Working ‘Beyond Resolution’.

A few days ago, my son told me to keep all his drawings and; ‘Don’t throw them away. Because I have no doubt that when I am an adult, people will pay big money for them.’

Trying to conceal my humour, I told him that under no circumstances would any of them be put in the bin. Having overcome my amusement something very powerful struck me about this exchange. That is: My son’s overwhelming confidence in his abilities.

I started to think about the confidence he had in his future success. I loved that he didn’t just sit back and say ‘maybe one day’ but said ‘absolutely one day’.  And since then he has worked hard and produced many, many more drawings. I may even have to buy a new shed to house them all. He is willing to work hard towards his goal, believing and knowing his success will come.

Now, I know that my son may not become a great artist. At six years of age he does have a lot of growing up to do. But his attitude will get him far. I have decided to harness this and be an example to him.

My son’s attitude has given me a renewed strength as I press on towards the launch of my second book ‘Beyond Resolution’ on the 23rd of April. It will be a week-long event consisting of a very special online launch, a photo trailer presentation of my new release ‘Beyond Resolution’, and a video trailer presentation of the ‘Resolution Series’, AND a local Mackay bookstore launch. It’s a lot of hard work, but I KNOW it WILL be worth it. 


In ‘Back to Resolution’ Bay resolved to find her father. Keep and eye on this website to find out what Samara is searching for. ‘Beyond Resolution’ – the second book in the ‘Resolution Series’. 

Meet Australian Author; Amanda Deed.

Amanda Deed’s latest release ‘Ellenvale Gold’ was a prime read for me these last few months. I loved her strong characters, and the way Amanda weaves history and lives together into a wonderfully colourful storyline.  Amanda was good enough to answer some questions about her latest story; her writing; and her life. Both Amanda and I would love for you to leave a comment. And please seek out a copy of ‘Ellenvale Gold’ when next you are looking for a captivating story that is well worth the purchase.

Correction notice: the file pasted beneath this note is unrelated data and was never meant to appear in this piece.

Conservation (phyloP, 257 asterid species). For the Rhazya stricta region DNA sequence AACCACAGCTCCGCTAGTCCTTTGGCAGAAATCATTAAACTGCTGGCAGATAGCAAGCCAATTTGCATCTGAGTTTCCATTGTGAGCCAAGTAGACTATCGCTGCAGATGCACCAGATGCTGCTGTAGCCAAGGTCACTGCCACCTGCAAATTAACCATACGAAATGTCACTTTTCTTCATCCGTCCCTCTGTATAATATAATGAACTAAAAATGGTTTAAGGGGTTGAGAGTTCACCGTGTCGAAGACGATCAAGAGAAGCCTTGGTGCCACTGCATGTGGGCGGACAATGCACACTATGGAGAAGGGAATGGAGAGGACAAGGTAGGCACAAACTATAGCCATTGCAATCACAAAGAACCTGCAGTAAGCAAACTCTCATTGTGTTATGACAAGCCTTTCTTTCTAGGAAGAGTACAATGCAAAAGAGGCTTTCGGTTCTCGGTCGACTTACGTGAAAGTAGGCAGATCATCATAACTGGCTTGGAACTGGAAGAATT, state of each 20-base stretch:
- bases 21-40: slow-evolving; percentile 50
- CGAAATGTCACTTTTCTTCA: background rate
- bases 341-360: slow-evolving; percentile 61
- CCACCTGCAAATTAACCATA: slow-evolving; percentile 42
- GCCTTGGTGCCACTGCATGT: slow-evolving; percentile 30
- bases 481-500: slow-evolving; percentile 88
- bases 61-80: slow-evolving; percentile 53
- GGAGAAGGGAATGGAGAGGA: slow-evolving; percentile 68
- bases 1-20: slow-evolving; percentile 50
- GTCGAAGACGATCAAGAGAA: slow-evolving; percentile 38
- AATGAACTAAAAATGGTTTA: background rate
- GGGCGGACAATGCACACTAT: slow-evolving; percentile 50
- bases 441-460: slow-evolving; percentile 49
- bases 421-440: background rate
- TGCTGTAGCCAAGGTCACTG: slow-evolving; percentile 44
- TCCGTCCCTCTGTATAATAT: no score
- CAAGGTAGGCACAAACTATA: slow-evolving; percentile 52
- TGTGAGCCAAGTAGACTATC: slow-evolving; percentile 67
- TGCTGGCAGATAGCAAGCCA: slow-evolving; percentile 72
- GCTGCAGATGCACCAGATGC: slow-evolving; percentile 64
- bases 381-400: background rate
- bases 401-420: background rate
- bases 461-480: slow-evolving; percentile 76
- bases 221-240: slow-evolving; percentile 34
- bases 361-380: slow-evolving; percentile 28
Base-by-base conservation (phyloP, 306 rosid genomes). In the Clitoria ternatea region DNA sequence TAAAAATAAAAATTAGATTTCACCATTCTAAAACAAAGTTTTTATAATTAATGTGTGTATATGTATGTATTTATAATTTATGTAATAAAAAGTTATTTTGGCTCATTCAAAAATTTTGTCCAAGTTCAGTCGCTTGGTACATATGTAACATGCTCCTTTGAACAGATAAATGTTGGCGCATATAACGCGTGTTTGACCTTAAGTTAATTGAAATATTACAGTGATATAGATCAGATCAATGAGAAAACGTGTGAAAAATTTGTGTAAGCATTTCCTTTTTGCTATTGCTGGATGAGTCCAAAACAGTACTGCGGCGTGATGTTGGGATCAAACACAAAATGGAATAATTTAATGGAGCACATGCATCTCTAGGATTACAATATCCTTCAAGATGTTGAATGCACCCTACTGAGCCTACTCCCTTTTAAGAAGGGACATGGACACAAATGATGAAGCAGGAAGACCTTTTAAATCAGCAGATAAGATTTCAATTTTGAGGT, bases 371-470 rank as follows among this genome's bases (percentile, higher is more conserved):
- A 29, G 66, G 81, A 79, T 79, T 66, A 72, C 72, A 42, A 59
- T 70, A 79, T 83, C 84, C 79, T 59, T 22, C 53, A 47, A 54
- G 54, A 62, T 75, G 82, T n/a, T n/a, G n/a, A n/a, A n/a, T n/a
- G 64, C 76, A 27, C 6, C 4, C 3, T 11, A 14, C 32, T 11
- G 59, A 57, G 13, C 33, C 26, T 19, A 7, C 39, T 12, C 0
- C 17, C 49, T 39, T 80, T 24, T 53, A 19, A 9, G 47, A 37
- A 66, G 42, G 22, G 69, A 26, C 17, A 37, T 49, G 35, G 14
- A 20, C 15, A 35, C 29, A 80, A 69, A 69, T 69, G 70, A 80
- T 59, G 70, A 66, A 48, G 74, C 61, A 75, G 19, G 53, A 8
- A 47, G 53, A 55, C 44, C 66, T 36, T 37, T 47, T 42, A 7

It is the time of Australia’s harsh rogue-filled goldrush of the 1850’s when Miss Penelope Worthington suddenly finds herself orphaned, isolated and alone. With a large sheep station to run single-handedly, she has little option but to enlist the aid of a mysterious, but sinister stranger.

But who is the more treacherous? Gus—the scruffy, trespassing, ex-convict who co-incidentally shows up looking for work just when she desperately needs a farmhand or Rupert—the handsome, wealthy neighbour who would willingly marry her at the drop of a hat and solve her apparent dilemma?

Repeatedly, her faith is tested as she faces the unforgiving elements, deceit, lies and uncertainty. But where and how will it all end? But…is it the end? Will vengeance return or

will Penny’s faith prevail?

The main female character in ‘Ellenvale Gold’ is a very strong willed woman. How hard is it to portray strength and independence in female characters of period storylines, and still appeal to today’s modern woman? 

It can be a challenging one, because there weren’t many females in the workforce back then. It was very much wife and mother lifestyle. That is why I chose a pioneering kind of situation – it forges the character to independence and strength. I have read about several women pioneers and man did they work hard. I think those kind of characters appeal to the modern woman who desires to be recognised as more than a baby-making, house-cleaning machine. 🙂

A lot of us look back on the gold rush era of Australian history and think of it as a romantic time, when in fact, it was very hard. What was one aspect of this era that struck you when researching for ‘Ellenvale Gold’.

Reading about Ballarat was amazing. Many women went there with the expectation of finding domestic service work, only to discover there were mostly men there and living in tents to make it worse. Sadly, many of those women resorted to prostitution to survive. They were nick-named the fallen angels.

Other challenges the miners faced were harsh treatment from the Police in regards to the licences, bad water, expensive food, and the elusive chase after gold.

What was one of the main themes you wanted to clearly portray in ‘Ellenvale Gold’?

That we should walk in humility rather than pride. As it says in Philippians 2:5-8, we should have the mindset of Christ who, in spite of being equal with God, made himself nothing, even a servant, and then submitted himself to death on the cross. We need to learn to not look down on others, no matter what their past or current circumstance makes them appear to be.

There seems to be the opening for a sequel to the novel – it that something we can look forward to?